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Nine years have gone by since the violent insurgent attacks of the Jama'atu Ahlis Sunna Lidda'awati wal-Jihad (JAS), commonly known as Boko Haram, began in North East Nigeria. To date, it remains the biggest human security threat in the country.

In 2014, the insurgency escalated with an upsurge of violence against civilians, leaving hundreds of houses burnt down, towns deserted, infrastructure and means of livelihoods destroyed and the mass abduction of women and children who have suffered sexual and gender-based violence. In April 2015, remarkable progress was made in the fight against insurgency as the Government of Nigeria recaptured territories that were declared strongholds of the Boko Haram Group. One of the territories was the Sambisa Forest in Borno State. The victory led to the release of hundreds of women and children held captive for an average period of 12 months. Upon their release, the country witnessed the deplorable physical and mental state of some of the survivors who were sexually abused or forcefully married to insurgents, while others were either traumatized, pregnant or had childbirth experiences without medical aid. The urgent need for essential health services and psychosocial support was immensed.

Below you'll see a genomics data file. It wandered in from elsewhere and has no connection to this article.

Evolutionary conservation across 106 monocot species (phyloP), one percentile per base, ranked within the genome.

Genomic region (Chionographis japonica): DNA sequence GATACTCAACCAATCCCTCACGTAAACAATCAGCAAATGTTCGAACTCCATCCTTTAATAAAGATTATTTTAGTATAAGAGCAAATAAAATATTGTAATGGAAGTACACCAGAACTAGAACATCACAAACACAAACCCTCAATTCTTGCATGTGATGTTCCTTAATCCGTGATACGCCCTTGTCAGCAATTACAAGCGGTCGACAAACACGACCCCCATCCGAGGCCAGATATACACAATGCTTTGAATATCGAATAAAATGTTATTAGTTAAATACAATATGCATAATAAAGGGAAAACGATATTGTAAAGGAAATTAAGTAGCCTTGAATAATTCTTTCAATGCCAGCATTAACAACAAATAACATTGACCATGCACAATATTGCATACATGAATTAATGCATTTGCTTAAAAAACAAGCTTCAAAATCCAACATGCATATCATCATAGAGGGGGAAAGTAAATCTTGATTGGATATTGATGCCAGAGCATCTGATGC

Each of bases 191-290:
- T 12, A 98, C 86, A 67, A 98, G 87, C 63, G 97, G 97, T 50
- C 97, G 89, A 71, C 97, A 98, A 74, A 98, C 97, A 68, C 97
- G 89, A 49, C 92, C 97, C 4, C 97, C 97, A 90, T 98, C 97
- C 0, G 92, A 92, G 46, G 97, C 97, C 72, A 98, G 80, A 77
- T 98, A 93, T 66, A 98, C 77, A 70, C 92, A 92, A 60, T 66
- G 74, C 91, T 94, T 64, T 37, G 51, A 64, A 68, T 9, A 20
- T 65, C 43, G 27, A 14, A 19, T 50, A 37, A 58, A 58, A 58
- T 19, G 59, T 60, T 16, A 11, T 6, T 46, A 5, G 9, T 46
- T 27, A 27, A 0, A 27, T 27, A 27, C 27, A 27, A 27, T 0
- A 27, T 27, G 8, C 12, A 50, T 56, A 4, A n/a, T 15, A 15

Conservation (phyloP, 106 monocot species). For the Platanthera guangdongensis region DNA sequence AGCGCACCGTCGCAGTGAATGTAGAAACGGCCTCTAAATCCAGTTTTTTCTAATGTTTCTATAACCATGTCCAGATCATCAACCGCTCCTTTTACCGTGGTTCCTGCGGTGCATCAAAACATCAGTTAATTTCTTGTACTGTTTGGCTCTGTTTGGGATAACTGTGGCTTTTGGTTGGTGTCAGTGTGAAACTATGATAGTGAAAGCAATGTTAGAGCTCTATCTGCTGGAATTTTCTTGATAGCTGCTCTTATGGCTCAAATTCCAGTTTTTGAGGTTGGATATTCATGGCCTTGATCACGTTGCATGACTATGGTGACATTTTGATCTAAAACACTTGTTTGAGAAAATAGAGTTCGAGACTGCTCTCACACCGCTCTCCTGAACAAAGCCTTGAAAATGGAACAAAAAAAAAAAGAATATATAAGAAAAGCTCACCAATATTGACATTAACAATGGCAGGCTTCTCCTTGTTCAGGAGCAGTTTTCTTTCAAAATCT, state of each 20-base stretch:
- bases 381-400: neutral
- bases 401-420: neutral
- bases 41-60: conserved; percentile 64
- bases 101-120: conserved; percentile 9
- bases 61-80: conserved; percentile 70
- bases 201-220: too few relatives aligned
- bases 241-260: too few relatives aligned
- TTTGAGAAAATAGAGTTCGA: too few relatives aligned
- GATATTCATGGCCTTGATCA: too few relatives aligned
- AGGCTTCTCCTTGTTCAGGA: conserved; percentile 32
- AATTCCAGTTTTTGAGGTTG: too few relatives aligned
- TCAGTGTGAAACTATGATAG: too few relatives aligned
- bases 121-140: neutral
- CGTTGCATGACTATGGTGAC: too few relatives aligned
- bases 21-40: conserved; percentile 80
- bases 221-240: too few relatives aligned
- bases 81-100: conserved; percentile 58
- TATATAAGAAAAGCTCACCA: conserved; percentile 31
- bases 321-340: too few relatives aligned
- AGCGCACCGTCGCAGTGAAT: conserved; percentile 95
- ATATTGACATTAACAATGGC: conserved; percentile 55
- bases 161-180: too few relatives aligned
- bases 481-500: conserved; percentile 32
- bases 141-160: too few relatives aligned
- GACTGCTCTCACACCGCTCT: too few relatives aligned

To these survivors and a lot more affected by the insurgency, UNFPA provides access to reproductive health services to meet the needs of vulnerable women and girls. This also includes psychosocial support and counselling for survivors of sexual and gender-based violence.

For more information, visit the Nigeria emergency dashboard.